4 things to think about when shredding

Whether your focus is on data protection or more sustainable business practices, shredding has become an essential part of operations for many enterprises. This often involves working with a trusted partner able to handle the shredding needs of your organisation, as well as meeting the standards of confidentiality and security that may entail. When you’re setting up, or reviewing, the current shredding processes in place within your business there are four key things to think about.

Why should the medical industry ensure they have an on-site shredding policy?

Personal identity theft has reached epic proportions. Around a third of people have already experienced some form of identity theft. The type of data that tends to be targeted is personal data or sensitive information – often precisely the type of data that patients hand over in the medical industry. An on-site shredding policy is one of the easiest ways to help the medical industry to protect the confidentiality of its patients.

How does on-site paper shredding benefit your security and CSR at the same time?

If there are two themes that have begun to dominate business discussions in recent times it’s data security and corporate social responsibility (CSR). In the light of recent high profile cases where data has been leaked or compromised, most businesses are now hyper aware of the increasing importance that individuals place on the way that their data is handled. The same is true of CSR, which today has an important role to play in the decisions that consumers make when choosing between brands.

Paper shredding can help build customer trust in these ways

We are entering an era of socially responsible business that requires much more investment in ethical values and environmental considerations. Customer trust has been shaken in recent years by scandals that have revealed that some of the most “trusted” brands are actually failing their customers in terms of keeping their promises. So, it’s more important than ever before for businesses to be able to shore up consumer trust – and paper shredding is one very easy way to do it.

Under GDPR where will your printed but unused documents go?

Despite the move towards using computers and technology at work on a daily basis, on average, any individual that has a desk-based job uses around 10,000 sheets of paper per annum.  This can cover anything from printed reports or employee performance reviews, but the majority of it ends up being discarded ready for recycling, or simply thrown in the bin after use, however this poses serious security concerns under the new GDPR which comes into action in May 2018.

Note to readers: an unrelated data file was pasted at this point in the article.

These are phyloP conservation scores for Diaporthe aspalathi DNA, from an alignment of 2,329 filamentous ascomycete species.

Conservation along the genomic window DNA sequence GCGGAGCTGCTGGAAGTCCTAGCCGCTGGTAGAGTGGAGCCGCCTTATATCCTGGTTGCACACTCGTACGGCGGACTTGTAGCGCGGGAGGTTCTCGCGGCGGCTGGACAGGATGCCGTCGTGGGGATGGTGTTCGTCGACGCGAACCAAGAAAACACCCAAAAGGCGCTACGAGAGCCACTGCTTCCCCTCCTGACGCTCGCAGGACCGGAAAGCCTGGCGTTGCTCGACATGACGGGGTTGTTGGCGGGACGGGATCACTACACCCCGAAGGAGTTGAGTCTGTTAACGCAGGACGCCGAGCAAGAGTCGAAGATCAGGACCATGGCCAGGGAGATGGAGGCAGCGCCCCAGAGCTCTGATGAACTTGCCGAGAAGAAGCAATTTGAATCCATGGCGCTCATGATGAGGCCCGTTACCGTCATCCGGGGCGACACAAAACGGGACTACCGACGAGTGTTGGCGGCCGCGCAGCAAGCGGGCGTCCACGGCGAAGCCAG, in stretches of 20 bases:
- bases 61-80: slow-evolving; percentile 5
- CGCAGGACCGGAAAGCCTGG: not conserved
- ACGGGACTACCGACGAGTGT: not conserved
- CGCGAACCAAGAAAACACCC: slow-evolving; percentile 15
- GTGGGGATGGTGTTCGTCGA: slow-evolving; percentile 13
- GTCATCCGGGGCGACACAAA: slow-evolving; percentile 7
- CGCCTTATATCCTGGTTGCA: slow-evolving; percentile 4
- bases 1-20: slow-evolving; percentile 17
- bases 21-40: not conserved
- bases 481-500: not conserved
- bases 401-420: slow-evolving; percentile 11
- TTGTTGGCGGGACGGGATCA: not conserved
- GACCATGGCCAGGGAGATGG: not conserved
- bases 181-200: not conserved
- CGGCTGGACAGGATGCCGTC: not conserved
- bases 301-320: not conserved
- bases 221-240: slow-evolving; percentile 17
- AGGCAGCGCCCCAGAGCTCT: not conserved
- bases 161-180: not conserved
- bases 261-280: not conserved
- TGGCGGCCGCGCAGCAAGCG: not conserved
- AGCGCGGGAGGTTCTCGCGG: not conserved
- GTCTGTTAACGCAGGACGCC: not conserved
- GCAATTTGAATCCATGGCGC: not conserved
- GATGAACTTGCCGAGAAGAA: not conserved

Which is best… on-site or offsite shredding?

Shredding has become a crucial part of infrastructure for every business today. From helping to ensure that data protection requirements are being met, to enabling a more sustainable business by embracing recycling, there are many ways in which shredding has been employed to help businesses do better. When it comes to business shredding there is usually a simple choice: on-site or off-site. So, which one of these is likely to be right for you?

On Site Shredding

Do the benefits of on-site shredding outweigh those of off-site shredding?

For companies looking to shred and recycle their waste paper and no-longer-needed documents, there is a range of shredding options. The two categories that these fall under are on-site and off-site shredding, but which is the best option for your company?

An introduction to on-site shredding

On-site shredding does what it says on the tin – specialised shredding vans come right to your premises and carry out the shredding process on-site. When compared to the alternative of off-site shredding there are a number of potential alternatives for your business:

3 Ways that on-site shredding improves your in house security

On-site shredding has quickly become an obvious choice for removing your confidential waste and data. Companies need to be concerned with the protection of sensitive financial documents and client lists, but also there are legal considerations that take priority as well. Privacy laws including HIPAA (the Health Insurance Portability and Accountability Act) and FACTA (the Fair and Accurate Credit Transaction Act) hold businesses responsible for protecting customer/consumer information. There are two types of shredding services – on-site and off-site.